Hodling and cost averaging down have become fashionable tools over the last few years, and yet we still object to these high-risk methods of market play.
Why do these methods of market participation find such favor in the investment world?
Three subjects come to mind to answer this question:
they are intuitive
they are easy to use
and they make you feel good
We by no means state market participation is ever easy, but we criticize this approach as a general method for its high-risk factor.
Their popularity suits an investor with an ego that can't tolerate failure.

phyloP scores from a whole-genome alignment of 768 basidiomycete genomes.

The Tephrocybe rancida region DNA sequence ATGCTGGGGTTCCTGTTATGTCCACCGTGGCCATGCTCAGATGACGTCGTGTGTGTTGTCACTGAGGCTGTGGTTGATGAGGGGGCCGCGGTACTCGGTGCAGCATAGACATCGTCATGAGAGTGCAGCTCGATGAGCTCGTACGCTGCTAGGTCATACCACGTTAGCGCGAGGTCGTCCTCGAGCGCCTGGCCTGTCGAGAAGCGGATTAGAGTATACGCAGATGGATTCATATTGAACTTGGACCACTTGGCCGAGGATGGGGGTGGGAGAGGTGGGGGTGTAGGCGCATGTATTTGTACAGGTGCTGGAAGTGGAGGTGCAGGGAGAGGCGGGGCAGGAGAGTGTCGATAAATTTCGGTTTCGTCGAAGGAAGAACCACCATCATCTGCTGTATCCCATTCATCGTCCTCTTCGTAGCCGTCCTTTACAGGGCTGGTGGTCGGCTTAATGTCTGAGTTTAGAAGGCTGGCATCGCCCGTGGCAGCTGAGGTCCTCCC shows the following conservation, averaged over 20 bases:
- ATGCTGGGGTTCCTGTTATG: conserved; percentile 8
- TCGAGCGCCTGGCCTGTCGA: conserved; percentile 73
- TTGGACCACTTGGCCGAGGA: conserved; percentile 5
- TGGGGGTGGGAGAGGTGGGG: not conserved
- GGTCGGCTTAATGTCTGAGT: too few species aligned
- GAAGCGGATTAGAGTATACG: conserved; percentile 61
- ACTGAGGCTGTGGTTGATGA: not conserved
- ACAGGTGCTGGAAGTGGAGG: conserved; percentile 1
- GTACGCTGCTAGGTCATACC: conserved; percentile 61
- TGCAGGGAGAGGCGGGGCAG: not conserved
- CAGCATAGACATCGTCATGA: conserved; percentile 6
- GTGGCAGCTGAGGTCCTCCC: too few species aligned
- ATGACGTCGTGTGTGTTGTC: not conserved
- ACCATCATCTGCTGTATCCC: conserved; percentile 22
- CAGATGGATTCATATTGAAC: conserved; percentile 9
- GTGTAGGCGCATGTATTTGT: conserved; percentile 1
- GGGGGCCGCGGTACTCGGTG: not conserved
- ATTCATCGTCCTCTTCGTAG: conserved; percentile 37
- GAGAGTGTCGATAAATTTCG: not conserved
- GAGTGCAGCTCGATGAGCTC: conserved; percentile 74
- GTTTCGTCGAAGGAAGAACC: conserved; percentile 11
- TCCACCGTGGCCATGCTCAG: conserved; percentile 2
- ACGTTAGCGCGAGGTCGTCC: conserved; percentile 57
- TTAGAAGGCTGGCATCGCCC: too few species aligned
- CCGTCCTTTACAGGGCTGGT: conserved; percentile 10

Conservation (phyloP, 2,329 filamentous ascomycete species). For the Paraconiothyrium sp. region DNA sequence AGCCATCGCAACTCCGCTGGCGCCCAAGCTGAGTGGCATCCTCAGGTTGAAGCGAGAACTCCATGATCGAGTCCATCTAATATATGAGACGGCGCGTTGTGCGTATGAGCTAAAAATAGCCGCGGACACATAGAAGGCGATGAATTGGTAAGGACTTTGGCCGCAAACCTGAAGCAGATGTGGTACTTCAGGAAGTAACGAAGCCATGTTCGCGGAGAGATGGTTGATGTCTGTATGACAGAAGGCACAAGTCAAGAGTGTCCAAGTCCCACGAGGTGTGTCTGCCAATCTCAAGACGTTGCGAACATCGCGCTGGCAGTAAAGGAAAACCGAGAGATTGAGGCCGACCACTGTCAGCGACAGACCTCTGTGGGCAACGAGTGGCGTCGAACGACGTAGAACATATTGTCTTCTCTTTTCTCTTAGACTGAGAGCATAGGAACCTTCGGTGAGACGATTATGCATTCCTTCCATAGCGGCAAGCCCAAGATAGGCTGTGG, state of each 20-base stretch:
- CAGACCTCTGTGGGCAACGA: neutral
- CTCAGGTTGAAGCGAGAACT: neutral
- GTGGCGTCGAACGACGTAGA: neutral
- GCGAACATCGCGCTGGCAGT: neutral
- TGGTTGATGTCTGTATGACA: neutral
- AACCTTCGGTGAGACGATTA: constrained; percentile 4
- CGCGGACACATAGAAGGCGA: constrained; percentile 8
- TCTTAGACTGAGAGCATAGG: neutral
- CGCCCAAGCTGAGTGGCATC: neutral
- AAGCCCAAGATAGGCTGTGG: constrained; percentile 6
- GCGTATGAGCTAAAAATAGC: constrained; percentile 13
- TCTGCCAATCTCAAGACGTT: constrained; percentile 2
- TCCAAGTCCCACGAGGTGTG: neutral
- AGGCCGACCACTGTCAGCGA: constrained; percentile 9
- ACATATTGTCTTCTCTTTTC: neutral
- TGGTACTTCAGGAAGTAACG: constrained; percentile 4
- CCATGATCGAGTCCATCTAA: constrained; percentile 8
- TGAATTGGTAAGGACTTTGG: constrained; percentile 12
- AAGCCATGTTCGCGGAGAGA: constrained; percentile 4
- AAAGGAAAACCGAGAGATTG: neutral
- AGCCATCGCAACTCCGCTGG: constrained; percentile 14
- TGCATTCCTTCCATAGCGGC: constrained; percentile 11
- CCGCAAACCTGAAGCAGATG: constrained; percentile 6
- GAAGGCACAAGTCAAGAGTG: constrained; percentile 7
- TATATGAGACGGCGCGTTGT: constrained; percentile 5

In a counterintuitive world of trading, the set of rules makes market participation easy.
You can always buy (and are never wrong)
You never have to sell(and are never wrong)
You do not need a strategy of when to get it or when to get out, and you can always buy more.
As alluring as these rules sound, they do not have a sound structure for consistently extracting profits from the market.
What this sort of market play quietly assumes is higher prices in the future. While we had extended phases in the past of extended bull runs, we equally had long market phases of sideways markets and down markets.
What is also assumed is that the participant has a psychology of steal, can sit through severe drawdowns for extended periods, and has a mere unlimited tolerance for risk.
So while you are guaranteed participation with ease and comfort, once in the position, the happy life is over.